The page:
A recent study shows that one in three community college students reported that they didn't have enough access to nutritional food. 

Temple University Professor, Sara Goldrick-Rab, conducted the "Hungry and Homeless in College" study to assess the role of food and housing for community college students. 

The study was conducted through the Wisconsin HOPE Lab (established by Goldrick-Rab) and the Association of Community College Trustees.

To better understand how the study approached the problem, it's helpful to understand the terms they used.

Homelessness: Not having a place to live; often residing in shelter homes, cars or abandoned buildings.

Housing insecurity: Broader set of housing challenges such as inability to pay rent or utilities or having to move frequently

Food insecurity: Limited availability of nutritional food or the ability to acquire nutritional food in a socially acceptable manner. For example, dumpster diving is not a socially acceptable way to acquire healthy food.

The study, which included more than 33,000 students at 70 community colleges in 24 states, found that a third of the students were food insecure. It also found half of community college students were housing insecure and 14 percent were homeless. The study also indicates community college students who come from foster homes and students who have children have higher probabilities of experiencing food and housing insecurity.

"Two in three community college students cannot say they have regular access to nutritional food that they can acquire in a social acceptable manner," Goldrick-Rab said. "In addition, the very lowest level of food insecurity, the kind that's associated with hunger, was happening for one in three students."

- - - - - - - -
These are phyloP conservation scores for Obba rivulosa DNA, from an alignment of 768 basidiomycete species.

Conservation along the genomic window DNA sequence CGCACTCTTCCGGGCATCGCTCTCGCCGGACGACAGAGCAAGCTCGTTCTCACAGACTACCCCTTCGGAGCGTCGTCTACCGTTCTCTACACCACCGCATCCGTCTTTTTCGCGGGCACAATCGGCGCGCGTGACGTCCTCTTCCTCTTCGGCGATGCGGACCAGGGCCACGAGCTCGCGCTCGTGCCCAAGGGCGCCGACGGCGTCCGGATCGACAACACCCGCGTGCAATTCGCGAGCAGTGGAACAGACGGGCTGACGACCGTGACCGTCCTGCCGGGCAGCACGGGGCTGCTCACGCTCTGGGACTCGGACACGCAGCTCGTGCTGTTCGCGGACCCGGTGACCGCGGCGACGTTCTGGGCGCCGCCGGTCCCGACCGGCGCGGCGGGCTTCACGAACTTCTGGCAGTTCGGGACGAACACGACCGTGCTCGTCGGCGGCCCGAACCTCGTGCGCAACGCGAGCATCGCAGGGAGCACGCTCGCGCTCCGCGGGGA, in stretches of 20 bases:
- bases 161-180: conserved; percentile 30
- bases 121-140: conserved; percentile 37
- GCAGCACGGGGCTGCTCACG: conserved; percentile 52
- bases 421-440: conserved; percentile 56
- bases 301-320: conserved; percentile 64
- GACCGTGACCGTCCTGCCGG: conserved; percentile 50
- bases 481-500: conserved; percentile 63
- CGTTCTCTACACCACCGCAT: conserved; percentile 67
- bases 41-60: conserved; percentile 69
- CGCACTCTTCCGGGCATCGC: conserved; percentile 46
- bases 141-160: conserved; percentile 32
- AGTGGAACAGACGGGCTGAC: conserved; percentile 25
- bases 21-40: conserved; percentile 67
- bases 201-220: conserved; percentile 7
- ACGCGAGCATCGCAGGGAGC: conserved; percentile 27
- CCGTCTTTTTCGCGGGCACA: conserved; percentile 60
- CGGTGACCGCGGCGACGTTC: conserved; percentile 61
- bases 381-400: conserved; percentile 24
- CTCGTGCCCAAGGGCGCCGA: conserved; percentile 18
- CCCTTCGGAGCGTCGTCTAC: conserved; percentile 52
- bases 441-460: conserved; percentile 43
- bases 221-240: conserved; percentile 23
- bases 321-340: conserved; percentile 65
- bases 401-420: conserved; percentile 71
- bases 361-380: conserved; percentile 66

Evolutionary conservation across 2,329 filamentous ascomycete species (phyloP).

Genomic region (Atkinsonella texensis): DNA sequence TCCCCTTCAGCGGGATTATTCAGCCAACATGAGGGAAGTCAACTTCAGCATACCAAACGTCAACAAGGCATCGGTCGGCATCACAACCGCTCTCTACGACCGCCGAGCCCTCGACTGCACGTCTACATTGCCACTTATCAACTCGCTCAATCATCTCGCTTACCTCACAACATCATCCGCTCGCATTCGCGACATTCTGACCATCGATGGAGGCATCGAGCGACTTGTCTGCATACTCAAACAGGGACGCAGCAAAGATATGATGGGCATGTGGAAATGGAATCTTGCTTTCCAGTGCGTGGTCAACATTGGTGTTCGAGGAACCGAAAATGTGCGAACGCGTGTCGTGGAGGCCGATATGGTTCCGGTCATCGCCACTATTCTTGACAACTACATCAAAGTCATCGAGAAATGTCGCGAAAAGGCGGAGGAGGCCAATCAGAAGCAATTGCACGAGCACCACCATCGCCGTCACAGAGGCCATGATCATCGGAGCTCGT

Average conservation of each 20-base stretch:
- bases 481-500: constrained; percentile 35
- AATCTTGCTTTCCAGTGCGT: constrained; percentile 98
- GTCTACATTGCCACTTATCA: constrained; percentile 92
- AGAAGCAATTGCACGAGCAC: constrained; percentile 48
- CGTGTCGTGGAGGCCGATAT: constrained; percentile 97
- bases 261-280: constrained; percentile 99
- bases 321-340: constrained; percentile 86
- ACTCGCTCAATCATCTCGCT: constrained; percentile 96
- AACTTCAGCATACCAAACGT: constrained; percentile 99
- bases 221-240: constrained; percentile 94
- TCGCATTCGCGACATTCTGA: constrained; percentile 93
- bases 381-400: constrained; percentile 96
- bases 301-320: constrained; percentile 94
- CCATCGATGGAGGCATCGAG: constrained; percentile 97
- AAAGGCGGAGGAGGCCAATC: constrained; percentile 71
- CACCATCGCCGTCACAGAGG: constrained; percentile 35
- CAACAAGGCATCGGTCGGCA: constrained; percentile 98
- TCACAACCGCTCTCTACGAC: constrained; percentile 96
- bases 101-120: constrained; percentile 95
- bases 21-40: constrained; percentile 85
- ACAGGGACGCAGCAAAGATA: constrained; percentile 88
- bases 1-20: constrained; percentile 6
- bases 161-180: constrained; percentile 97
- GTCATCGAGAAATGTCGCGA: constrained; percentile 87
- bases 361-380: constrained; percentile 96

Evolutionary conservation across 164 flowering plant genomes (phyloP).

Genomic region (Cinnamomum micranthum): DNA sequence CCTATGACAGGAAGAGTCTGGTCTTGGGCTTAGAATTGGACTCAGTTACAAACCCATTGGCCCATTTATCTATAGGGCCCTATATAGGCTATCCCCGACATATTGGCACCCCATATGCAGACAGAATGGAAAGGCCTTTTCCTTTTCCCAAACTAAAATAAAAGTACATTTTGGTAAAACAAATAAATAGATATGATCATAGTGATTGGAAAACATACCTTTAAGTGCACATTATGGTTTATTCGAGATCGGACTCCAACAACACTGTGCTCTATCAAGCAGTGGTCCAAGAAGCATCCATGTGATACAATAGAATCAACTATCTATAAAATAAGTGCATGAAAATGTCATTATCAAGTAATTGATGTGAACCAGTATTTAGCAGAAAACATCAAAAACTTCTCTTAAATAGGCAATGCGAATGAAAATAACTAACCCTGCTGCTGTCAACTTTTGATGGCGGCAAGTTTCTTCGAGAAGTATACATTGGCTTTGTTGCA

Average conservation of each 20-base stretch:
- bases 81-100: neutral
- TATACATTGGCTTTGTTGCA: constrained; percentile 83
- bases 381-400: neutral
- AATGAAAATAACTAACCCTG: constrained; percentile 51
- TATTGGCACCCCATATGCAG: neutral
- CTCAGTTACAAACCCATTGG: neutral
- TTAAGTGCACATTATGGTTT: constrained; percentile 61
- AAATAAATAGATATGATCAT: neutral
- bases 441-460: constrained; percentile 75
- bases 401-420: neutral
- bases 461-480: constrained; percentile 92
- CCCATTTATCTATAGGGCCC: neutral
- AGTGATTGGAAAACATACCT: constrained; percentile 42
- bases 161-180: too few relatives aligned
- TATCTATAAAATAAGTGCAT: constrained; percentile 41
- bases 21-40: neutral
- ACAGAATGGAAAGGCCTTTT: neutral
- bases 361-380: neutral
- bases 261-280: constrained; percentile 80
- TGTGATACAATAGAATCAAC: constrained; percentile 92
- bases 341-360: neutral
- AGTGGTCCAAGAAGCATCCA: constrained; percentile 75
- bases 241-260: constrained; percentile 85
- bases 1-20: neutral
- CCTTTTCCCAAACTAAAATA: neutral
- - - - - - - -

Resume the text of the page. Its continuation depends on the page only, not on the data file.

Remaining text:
Some empathetic community college students have started food pantries to assist classmates experiencing food insecurity. While food pantries are helpful, Goldrick-Rab said, they don't solve the underlying issue.

"Frankly, a food pantry is a Band-Aid. And it's an OK one. It's what you do when you have no food. You go to the pantry.

"But we should be preventing people from even needing to go to a food pantry, and we should be giving them more reliable access to food than whatever is on the shelf in the pantry on a given day."

Furthermore, the study contradicted the idea that not having enough food and a stable place to live only affect students in urban and poverty stricken areas. It's a problem everywhere.

So how much responsibility do higher education institutions have in making sure students have access to nutritional food and housing?

"This is a really big question," Goldrick-Rab said. "We haven't designed that responsibility. There isn't a policy that says it is the college's responsibility to deal with this. This is part of the debate and the discussion right now.

"Is it reasonable to ask community colleges in particular, which are so strapped for resources to begin with?" she said. "To ask them to provide these supports, it's a big ask."

If institutions are given the resources, Goldrick-Rab said, then it becomes their responsibility to help students taking care of food and a place to live.

She also emphasized the importance of making investments in food and housing assistance programs in community colleges. A follow-up to this study includes assessing the efficacy of such programs.